IAV:

Influenza A virus

IEGs:

Immediate early genes

KSHV:

Kaposi’s sarcoma-associated herpesvirus

LCFA:

Long-chain fatty acids

M6A:

N6-methyladenosine

METTL3:

Methyltransferase-like 3 protein

METTL14:

Methyltransferase-like 14 protein

NSCs:

Neural stem cells

PNS:

Peripheral nervous system

PolyA:

Polyadenosinic acid

RBC:

Red blood cell

SV40:

Simian virus 40

TAG:

Triacylglycerol

Tregs:

CD4 + regulatory T cells

VSMCs:

Vascular smooth muscle cell

WTAP:

Wilm’s tumour-1-associated protein

ZIKV:

Zika virus

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Funding

This study was supported by the National Natural Science Foundation of China (81802371, 81730108, 81973805); Zhejiang Provincial Natural Science Foundation (LGD20H290001); Key Project of Hangzhou Ministry of Science and Technology (20162013A07); Zhejiang Province Medical Science and Technology Project (2018KY108, 2021RC117), Hangzhou Agricultural and Social Development Scientific Research Independent Application Project (20191203B22); and Opening Project of Zhejiang Provincial Preponderant and Characteristic Subject of Key University (Chinese Traditional Medicine), Zhejiang Chinese Medical University (ZYX2018005).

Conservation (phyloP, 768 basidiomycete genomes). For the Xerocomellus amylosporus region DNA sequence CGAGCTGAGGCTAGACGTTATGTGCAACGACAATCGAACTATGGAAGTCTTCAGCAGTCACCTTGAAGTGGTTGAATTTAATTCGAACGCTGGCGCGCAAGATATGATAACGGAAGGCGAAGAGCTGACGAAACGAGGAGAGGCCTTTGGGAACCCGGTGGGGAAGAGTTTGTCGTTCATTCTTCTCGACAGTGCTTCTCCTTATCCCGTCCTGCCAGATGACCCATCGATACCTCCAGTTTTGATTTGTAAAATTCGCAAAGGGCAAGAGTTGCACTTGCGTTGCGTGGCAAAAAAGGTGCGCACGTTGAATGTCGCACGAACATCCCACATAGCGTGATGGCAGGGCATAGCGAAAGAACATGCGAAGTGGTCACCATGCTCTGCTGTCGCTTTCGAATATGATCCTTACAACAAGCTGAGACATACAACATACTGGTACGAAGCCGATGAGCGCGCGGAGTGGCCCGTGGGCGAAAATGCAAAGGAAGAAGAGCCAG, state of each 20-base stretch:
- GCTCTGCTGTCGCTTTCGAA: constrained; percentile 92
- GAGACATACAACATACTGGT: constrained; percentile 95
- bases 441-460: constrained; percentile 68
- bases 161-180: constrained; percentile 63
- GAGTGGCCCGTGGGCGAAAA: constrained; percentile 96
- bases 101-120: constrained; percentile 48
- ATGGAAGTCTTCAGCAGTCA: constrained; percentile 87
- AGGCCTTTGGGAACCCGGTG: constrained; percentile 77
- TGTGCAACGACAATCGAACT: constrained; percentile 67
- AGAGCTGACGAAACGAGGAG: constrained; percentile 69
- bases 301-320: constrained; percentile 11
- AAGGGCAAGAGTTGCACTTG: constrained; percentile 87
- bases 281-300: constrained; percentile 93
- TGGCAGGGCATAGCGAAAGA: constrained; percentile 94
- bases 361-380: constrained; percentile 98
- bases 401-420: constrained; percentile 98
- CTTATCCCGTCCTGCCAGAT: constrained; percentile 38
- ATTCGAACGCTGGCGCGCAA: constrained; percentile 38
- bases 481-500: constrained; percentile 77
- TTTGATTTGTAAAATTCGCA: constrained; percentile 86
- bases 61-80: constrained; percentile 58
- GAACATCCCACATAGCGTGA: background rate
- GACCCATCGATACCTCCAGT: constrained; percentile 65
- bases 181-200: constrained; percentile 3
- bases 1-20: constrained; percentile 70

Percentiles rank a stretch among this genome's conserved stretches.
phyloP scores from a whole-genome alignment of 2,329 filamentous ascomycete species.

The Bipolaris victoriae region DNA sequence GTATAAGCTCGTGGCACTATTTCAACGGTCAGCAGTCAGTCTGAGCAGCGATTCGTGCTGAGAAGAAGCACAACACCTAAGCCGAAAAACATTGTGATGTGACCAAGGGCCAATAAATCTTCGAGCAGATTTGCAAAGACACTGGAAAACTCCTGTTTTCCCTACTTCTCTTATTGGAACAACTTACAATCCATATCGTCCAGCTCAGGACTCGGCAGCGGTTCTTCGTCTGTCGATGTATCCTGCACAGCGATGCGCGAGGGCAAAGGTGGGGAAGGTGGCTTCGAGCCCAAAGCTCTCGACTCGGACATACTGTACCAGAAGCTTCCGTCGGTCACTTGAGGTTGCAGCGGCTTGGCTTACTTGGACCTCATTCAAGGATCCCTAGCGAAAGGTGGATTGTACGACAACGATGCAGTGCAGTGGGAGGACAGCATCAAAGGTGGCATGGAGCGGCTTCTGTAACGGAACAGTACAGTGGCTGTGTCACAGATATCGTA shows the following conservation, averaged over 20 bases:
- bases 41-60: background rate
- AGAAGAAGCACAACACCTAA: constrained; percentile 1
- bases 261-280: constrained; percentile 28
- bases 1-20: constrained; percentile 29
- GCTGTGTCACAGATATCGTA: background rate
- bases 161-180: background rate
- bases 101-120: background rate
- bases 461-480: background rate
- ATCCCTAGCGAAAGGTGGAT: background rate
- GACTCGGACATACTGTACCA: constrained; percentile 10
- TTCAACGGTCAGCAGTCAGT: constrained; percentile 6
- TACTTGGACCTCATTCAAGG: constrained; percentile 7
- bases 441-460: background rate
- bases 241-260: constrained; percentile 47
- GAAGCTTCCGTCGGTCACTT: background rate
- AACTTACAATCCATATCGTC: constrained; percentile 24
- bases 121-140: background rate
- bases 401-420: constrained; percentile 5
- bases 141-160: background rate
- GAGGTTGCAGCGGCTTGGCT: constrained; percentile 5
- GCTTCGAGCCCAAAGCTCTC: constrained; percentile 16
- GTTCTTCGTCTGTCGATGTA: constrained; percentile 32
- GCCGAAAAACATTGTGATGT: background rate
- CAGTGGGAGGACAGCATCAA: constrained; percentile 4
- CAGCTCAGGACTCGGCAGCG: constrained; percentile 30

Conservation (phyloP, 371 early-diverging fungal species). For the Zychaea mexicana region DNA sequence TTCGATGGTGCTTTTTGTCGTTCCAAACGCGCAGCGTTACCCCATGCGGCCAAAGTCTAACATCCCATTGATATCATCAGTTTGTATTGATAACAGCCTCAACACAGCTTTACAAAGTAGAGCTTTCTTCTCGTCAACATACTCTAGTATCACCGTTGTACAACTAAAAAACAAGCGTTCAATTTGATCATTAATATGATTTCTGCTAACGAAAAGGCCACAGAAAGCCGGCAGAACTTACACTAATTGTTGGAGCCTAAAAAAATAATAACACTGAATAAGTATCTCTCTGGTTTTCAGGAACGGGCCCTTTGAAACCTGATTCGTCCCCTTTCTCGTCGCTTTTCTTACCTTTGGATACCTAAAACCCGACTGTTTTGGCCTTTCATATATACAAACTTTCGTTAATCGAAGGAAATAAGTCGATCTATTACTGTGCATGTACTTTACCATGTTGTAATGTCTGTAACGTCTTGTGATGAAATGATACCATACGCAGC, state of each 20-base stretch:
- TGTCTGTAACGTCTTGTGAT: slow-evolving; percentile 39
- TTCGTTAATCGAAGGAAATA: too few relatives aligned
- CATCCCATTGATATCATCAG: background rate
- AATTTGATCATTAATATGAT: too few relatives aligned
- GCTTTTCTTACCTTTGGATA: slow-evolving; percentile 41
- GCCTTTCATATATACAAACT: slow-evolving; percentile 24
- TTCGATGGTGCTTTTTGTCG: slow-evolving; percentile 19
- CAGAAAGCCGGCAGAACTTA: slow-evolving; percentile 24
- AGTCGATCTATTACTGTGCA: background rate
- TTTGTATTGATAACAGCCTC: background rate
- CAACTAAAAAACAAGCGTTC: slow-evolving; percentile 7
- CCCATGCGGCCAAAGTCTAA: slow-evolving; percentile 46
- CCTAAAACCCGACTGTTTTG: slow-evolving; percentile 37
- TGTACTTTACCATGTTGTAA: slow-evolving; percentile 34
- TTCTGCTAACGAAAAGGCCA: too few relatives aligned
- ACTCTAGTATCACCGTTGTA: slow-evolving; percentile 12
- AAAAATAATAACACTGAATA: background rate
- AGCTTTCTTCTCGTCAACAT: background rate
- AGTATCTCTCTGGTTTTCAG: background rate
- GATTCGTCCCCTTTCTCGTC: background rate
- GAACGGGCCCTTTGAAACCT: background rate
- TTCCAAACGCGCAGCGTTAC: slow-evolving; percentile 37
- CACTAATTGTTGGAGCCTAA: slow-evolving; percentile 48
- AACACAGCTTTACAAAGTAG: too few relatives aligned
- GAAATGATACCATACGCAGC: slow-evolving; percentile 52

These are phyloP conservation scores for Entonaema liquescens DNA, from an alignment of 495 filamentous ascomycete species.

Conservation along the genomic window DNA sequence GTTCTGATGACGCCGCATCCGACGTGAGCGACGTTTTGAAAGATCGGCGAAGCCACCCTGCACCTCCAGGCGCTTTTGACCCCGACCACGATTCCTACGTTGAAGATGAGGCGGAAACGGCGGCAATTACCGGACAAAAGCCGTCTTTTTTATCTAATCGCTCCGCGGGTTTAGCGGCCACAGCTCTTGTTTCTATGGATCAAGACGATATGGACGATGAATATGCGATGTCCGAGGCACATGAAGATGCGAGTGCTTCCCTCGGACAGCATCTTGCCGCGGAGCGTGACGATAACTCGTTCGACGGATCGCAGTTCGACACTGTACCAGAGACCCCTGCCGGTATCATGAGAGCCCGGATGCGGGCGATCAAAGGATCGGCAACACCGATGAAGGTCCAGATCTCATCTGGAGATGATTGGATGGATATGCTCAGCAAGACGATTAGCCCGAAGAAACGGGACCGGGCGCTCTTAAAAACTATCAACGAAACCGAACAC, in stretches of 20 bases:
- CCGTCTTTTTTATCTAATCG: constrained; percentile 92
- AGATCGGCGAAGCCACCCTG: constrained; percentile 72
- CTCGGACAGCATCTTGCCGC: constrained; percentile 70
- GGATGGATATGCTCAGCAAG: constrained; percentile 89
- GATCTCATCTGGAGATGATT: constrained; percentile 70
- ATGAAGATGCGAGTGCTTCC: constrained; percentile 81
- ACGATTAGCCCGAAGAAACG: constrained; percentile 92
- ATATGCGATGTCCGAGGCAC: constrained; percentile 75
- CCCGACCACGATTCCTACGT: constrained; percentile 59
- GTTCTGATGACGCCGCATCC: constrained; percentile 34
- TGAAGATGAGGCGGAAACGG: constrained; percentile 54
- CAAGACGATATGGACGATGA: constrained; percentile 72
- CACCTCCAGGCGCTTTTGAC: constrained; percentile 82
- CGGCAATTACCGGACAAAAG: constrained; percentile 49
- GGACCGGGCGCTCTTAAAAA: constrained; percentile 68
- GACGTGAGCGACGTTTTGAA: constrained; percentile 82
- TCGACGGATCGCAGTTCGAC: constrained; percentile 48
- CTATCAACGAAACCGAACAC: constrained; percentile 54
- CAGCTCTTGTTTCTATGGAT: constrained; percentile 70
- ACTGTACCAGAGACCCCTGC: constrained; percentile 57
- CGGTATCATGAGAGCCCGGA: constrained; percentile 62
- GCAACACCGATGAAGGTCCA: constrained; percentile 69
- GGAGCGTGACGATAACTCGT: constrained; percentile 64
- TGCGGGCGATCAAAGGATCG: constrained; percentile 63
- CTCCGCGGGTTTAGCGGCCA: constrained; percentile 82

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JZG, SPL, YZ and LJZ wrote the manuscript and created the figures. SPL, TX and XBS provided direction and guidance throughout the preparation of this manuscript. SPL, QZ, YYS, YG and JZG reviewed and made significant revisions to the manuscript. QL, GHL, QJL, SSQ and JYZ collected and prepared the related papers. All authors read and approved the final manuscript.

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Correspondence to Shuiping Liu or Tian Xie or Xinbing Sui.

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Gu, J., Zhan, Y., Zhuo, L. et al. Biological functions of m6A methyltransferases. Cell Biosci 11, 15 (2021). https://doi.org/10.1186/s13578-020-00513-0

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Keywords

  • M6A methyltransferase
  • Growth and development
  • Metabolism
  • Infection and immunity
  • Tumour progression